13. Leverage user-generated content
User-generated content (UGC) is a great way to generate social proof. When prospective customers see that people just like them are regularly purchasing your products, they’ll feel more confident in doing the same.
According to Salesforce, 54% of consumers trust information from online reviews and recommendations from their peers, compared to the 20% who trust the brand itself.
UGC can take many forms. Technically, even product reviews are UGC. One of the most effective types of UGC is pictures of customers actually using your products. Pepper, a store that sells bras, features lots of pictures of happy customers in their products.
14. Think local
Brick-and-mortar businesses aren’t the only ones who can jump on the local movement. Online retailers can also take a local approach to their ecommerce marketing tactics to increase online sales.
To figure out what local means for you, here are a few ways you can look at it:
- Identify where you have large concentrations of customers and run a promotion for that location. Look at which products those customers are buying and other spending behavior indicators, and consider local events or seasons to appropriately time a promotion.
- If you have a warehouse or multiple warehouses, consider a promotion with free, discounted, or expedited shipping to customers in the vicinity. This’ll be easier for your operations team to execute and also help you promote sales in a cost-effective manner.
15. Optimize your product pages
Conversion rate optimization (CRO) is the practice of optimizing your website for on-site conversions and increased sales. Practicing CRO helps you identify problem areas on your site.
Where are you losing sales? Who’s dropping off and why? What can you do to capture those missed opportunities? This process is done through both qualitative and quantitative research, so you get a holistic and unbiased view of how conversion-oriented your site is.
Once you’ve conducted your research to identify challenges and opportunities, you can develop hypotheses and tests to see which approaches generate the most sales.
16. Optimize for mobile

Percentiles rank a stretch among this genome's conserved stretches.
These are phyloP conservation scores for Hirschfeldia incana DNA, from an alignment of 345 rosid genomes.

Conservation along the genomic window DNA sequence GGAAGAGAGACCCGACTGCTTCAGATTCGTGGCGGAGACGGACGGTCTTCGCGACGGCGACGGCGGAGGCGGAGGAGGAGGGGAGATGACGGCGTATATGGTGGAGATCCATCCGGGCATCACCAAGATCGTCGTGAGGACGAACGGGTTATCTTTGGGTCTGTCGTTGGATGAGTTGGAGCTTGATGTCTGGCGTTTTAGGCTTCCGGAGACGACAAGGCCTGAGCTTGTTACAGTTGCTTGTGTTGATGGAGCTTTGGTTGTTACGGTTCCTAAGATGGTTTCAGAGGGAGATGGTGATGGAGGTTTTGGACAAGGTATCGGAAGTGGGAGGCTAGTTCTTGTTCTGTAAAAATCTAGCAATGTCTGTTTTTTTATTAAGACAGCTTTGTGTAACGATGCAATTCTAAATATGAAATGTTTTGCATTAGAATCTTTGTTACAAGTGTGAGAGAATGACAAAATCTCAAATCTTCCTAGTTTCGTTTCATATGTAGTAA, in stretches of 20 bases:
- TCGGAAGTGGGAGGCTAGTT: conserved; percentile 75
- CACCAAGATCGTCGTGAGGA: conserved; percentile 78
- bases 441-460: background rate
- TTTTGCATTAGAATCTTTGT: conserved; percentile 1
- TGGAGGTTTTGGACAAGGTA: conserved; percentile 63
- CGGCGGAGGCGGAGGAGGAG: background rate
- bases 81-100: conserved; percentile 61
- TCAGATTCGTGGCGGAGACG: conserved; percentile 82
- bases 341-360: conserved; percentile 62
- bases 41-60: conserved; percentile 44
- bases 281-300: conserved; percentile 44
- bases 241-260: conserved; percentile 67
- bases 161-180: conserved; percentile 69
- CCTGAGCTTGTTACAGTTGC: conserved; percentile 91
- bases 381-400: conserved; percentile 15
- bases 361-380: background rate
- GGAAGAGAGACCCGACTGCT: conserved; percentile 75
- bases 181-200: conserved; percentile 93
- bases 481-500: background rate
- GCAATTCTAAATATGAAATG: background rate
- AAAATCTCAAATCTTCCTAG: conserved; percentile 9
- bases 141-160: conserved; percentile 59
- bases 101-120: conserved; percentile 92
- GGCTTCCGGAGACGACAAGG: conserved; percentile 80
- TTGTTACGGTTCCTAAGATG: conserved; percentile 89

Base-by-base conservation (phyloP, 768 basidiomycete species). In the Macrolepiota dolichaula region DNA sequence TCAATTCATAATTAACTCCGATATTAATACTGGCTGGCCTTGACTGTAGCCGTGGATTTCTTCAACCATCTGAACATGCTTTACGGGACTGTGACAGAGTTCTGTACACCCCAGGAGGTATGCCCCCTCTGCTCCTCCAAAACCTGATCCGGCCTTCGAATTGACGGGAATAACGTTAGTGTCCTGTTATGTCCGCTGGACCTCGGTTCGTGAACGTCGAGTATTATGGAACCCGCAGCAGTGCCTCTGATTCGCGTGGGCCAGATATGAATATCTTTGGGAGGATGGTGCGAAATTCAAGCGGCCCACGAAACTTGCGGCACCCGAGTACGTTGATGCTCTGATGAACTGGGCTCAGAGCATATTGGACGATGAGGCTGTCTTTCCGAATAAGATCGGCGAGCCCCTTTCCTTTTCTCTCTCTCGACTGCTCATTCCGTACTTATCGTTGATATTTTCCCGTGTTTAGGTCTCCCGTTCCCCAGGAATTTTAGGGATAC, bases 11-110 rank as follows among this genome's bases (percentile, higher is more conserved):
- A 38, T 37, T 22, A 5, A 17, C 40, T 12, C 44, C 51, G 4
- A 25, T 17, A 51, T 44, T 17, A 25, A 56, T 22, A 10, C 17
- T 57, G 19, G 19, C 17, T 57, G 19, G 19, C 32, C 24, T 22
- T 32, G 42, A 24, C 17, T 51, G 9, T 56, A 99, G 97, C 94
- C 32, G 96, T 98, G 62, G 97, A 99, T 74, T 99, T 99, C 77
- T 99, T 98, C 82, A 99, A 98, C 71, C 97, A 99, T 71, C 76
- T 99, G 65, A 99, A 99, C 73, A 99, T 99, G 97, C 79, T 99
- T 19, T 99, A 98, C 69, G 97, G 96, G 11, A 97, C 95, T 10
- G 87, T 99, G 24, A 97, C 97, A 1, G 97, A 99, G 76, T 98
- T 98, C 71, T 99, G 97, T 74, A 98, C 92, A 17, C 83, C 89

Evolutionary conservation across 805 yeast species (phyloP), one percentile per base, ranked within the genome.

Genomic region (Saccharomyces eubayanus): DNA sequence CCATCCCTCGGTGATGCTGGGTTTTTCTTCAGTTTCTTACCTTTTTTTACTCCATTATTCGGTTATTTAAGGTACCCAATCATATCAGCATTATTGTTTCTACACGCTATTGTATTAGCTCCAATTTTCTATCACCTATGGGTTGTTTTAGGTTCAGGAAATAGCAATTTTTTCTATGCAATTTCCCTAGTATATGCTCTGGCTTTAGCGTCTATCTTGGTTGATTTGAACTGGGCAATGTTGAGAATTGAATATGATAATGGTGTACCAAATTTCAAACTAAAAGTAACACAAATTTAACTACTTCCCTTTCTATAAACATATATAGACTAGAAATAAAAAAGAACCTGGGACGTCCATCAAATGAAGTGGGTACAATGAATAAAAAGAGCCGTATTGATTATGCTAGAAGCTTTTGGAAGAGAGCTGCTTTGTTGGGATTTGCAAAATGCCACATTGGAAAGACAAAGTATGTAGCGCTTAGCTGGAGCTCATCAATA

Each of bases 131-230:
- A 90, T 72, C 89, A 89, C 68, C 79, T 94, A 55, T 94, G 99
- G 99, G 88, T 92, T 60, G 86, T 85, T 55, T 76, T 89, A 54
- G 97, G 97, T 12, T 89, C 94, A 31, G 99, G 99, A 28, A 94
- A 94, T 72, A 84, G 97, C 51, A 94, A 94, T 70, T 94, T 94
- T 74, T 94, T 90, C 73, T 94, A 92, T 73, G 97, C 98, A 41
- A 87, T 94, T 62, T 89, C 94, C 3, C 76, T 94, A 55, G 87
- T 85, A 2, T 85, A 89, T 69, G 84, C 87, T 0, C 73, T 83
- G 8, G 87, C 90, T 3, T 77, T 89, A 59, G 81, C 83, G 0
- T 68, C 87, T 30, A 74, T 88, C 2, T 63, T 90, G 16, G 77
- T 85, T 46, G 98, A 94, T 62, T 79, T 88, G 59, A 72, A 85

By 2021, more than half of all online shopping is expected to happen on mobile devices, according to Statista. Optimizing your store for mobile means more than having a responsive design. It means you’re designing your site with mobile visitors in mind from start to finish.
Perhaps you have a bigger add to cart button on all mobile product pages, making it easier for the visitor to add to cart without zooming in, for example. You might also present your images in a different format, making it faster for mobile visitors to load product photos and easier to zoom in.
Frank Body sells body scrubs and skincare products. When a mobile visitor lands on a product page and scrolls down, the “add to cart” button appears at the bottom. This saves the visitor from having to scroll all the way back up, likely losing their spot on the page.
17. Reward your loyal customers
Focusing on customer retention is a cost-effective way to increase online sales. Return customers account for 22% of a retailer’s revenue, while making up just 11% of the total customer base, according to Stitch Labs. They also spend 15% more over the course of a year.
One way to reward loyal customers and big spenders is through a customer loyalty program. There are many ways both your customers and you can benefit from a loyalty program. They give customers extra incentive to make a purchase and they keep your brand top-of-mind through automated reminders.
You choose how to reward customers, how frequently and for what actions. For instance, you might have a point-based program, which has its own point-based currency that can be redeemed for discounts, free shipping or free gifts.
Outdoor brand REI has a robust customer loyalty program. Members pay a one-time fee ($20) to join the program, and they receive access to exclusive online (and in-store) sales and events. They also receive coupon codes and a portion of what they spend over the course of a year back in store dividends.
Your loyalty program doesn’t need to be as robust and you can implement it easily with a Shopify app.